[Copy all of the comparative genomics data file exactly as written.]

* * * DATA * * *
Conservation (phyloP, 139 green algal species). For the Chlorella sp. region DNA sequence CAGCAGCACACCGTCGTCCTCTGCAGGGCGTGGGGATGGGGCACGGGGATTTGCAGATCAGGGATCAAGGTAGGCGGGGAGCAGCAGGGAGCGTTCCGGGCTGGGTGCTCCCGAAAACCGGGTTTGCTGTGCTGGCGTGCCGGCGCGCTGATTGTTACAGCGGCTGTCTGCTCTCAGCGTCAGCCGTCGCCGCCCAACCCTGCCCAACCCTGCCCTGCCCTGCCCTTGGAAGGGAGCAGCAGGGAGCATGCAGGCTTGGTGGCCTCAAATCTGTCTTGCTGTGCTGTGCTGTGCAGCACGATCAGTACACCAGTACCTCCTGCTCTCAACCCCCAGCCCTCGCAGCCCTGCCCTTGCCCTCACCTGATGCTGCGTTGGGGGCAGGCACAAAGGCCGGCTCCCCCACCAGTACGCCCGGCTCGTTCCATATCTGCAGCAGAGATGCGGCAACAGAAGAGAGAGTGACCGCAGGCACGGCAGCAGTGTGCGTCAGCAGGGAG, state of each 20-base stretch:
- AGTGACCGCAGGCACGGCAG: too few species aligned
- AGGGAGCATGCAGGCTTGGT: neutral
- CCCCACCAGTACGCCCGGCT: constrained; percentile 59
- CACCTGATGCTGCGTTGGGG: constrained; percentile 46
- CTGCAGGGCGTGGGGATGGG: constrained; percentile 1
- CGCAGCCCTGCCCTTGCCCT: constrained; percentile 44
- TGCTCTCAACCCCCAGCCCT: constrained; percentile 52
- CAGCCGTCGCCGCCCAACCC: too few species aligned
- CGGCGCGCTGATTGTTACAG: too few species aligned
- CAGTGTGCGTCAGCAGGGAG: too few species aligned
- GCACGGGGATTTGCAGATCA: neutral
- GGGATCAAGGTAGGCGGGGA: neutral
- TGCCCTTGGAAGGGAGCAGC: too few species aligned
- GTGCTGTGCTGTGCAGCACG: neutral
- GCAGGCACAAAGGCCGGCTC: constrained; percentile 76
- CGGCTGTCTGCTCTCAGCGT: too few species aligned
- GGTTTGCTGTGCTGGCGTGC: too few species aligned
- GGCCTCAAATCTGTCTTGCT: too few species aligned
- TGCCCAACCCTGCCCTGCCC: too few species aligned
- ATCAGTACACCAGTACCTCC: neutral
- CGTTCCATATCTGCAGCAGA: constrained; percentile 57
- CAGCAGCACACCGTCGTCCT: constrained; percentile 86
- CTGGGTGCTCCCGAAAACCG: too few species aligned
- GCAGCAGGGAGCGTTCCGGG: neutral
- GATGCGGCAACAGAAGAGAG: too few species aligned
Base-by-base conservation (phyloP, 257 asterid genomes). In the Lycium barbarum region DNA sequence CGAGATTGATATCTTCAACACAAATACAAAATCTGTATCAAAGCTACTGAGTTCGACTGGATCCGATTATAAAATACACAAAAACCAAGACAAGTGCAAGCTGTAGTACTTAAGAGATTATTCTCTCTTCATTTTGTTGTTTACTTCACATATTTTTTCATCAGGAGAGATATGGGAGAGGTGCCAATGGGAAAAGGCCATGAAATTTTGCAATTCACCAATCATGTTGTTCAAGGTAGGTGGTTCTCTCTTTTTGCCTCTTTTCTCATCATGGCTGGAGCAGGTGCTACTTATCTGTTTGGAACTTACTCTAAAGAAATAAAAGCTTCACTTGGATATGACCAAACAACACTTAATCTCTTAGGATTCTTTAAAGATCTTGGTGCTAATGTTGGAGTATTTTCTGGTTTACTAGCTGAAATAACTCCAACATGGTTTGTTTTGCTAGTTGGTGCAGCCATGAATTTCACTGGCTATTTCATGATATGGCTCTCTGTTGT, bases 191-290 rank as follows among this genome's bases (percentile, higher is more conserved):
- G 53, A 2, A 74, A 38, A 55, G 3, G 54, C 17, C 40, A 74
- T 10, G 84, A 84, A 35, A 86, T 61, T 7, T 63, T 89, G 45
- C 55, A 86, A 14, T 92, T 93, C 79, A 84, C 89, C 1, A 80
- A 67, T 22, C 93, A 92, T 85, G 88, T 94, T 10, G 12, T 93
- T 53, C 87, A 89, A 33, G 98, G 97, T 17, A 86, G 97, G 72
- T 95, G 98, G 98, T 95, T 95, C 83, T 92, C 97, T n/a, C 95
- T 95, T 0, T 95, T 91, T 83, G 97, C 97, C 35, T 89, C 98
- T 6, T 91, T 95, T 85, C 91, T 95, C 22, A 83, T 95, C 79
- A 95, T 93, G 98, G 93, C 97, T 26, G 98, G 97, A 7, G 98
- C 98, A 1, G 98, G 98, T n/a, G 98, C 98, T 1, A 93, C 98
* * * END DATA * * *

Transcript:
Conservation (phyloP, 139 green algal species). For the Chlorella sp. region DNA sequence CAGCAGCACACCGTCGTCCTCTGCAGGGCGTGGGGATGGGGCACGGGGATTTGCAGATCAGGGATCAAGGTAGGCGGGGAGCAGCAGGGAGCGTTCCGGGCTGGGTGCTCCCGAAAACCGGGTTTGCTGTGCTGGCGTGCCGGCGCGCTGATTGTTACAGCGGCTGTCTGCTCTCAGCGTCAGCCGTCGCCGCCCAACCCTGCCCAACCCTGCCCTGCCCTGCCCTTGGAAGGGAGCAGCAGGGAGCATGCAGGCTTGGTGGCCTCAAATCTGTCTTGCTGTGCTGTGCTGTGCAGCACGATCAGTACACCAGTACCTCCTGCTCTCAACCCCCAGCCCTCGCAGCCCTGCCCTTGCCCTCACCTGATGCTGCGTTGGGGGCAGGCACAAAGGCCGGCTCCCCCACCAGTACGCCCGGCTCGTTCCATATCTGCAGCAGAGATGCGGCAACAGAAGAGAGAGTGACCGCAGGCACGGCAGCAGTGTGCGTCAGCAGGGAG, state of each 20-base stretch:
- AGTGACCGCAGGCACGGCAG: too few species aligned
- AGGGAGCATGCAGGCTTGGT: neutral
- CCCCACCAGTACGCCCGGCT: constrained; percentile 59
- CACCTGATGCTGCGTTGGGG: constrained; percentile 46
- CTGCAGGGCGTGGGGATGGG: constrained; percentile 1
- CGCAGCCCTGCCCTTGCCCT: constrained; percentile 44
- TGCTCTCAACCCCCAGCCCT: constrained; percentile 52
- CAGCCGTCGCCGCCCAACCC: too few species aligned
- CGGCGCGCTGATTGTTACAG: too few species aligned
- CAGTGTGCGTCAGCAGGGAG: too few species aligned
- GCACGGGGATTTGCAGATCA: neutral
- GGGATCAAGGTAGGCGGGGA: neutral
- TGCCCTTGGAAGGGAGCAGC: too few species aligned
- GTGCTGTGCTGTGCAGCACG: neutral
- GCAGGCACAAAGGCCGGCTC: constrained; percentile 76
- CGGCTGTCTGCTCTCAGCGT: too few species aligned
- GGTTTGCTGTGCTGGCGTGC: too few species aligned
- GGCCTCAAATCTGTCTTGCT: too few species aligned
- TGCCCAACCCTGCCCTGCCC: too few species aligned
- ATCAGTACACCAGTACCTCC: neutral
- CGTTCCATATCTGCAGCAGA: constrained; percentile 57
- CAGCAGCACACCGTCGTCCT: constrained; percentile 86
- CTGGGTGCTCCCGAAAACCG: too few species aligned
- GCAGCAGGGAGCGTTCCGGG: neutral
- GATGCGGCAACAGAAGAGAG: too few species aligned
Base-by-base conservation (phyloP, 257 asterid genomes). In the Lycium barbarum region DNA sequence CGAGATTGATATCTTCAACACAAATACAAAATCTGTATCAAAGCTACTGAGTTCGACTGGATCCGATTATAAAATACACAAAAACCAAGACAAGTGCAAGCTGTAGTACTTAAGAGATTATTCTCTCTTCATTTTGTTGTTTACTTCACATATTTTTTCATCAGGAGAGATATGGGAGAGGTGCCAATGGGAAAAGGCCATGAAATTTTGCAATTCACCAATCATGTTGTTCAAGGTAGGTGGTTCTCTCTTTTTGCCTCTTTTCTCATCATGGCTGGAGCAGGTGCTACTTATCTGTTTGGAACTTACTCTAAAGAAATAAAAGCTTCACTTGGATATGACCAAACAACACTTAATCTCTTAGGATTCTTTAAAGATCTTGGTGCTAATGTTGGAGTATTTTCTGGTTTACTAGCTGAAATAACTCCAACATGGTTTGTTTTGCTAGTTGGTGCAGCCATGAATTTCACTGGCTATTTCATGATATGGCTCTCTGTTGT, bases 191-290 rank as follows among this genome's bases (percentile, higher is more conserved):
- G 53, A 2, A 74, A 38, A 55, G 3, G 54, C 17, C 40, A 74
- T 10, G 84, A 84, A 35, A 86, T 61, T 7, T 63, T 89, G 45
- C 55, A 86, A 14, T 92, T 93, C 79, A 84, C 89, C 1, A 80
- A 67, T 22, C 93, A 92, T 85, G 88, T 94, T 10, G 12, T 93
- T 53, C 87, A 89, A 33, G 98, G 97, T 17, A 86, G 97, G 72
- T 95, G 98, G 98, T 95, T 95, C 83, T 92, C 97, T n/a, C 95
- T 95, T 0, T 95, T 91, T 83, G 97, C 97, C 35, T 89, C 98
- T 6, T 91, T 95, T 85, C 91, T 95, C 22, A 83, T 95, C 79
- A 95, T 93, G 98, G 93, C 97, T 26, G 98, G 97, A 7, G 98
- C 98, A 1, G 98, G 98, T n/a, G 98, C 98, T 1, A 93, C 98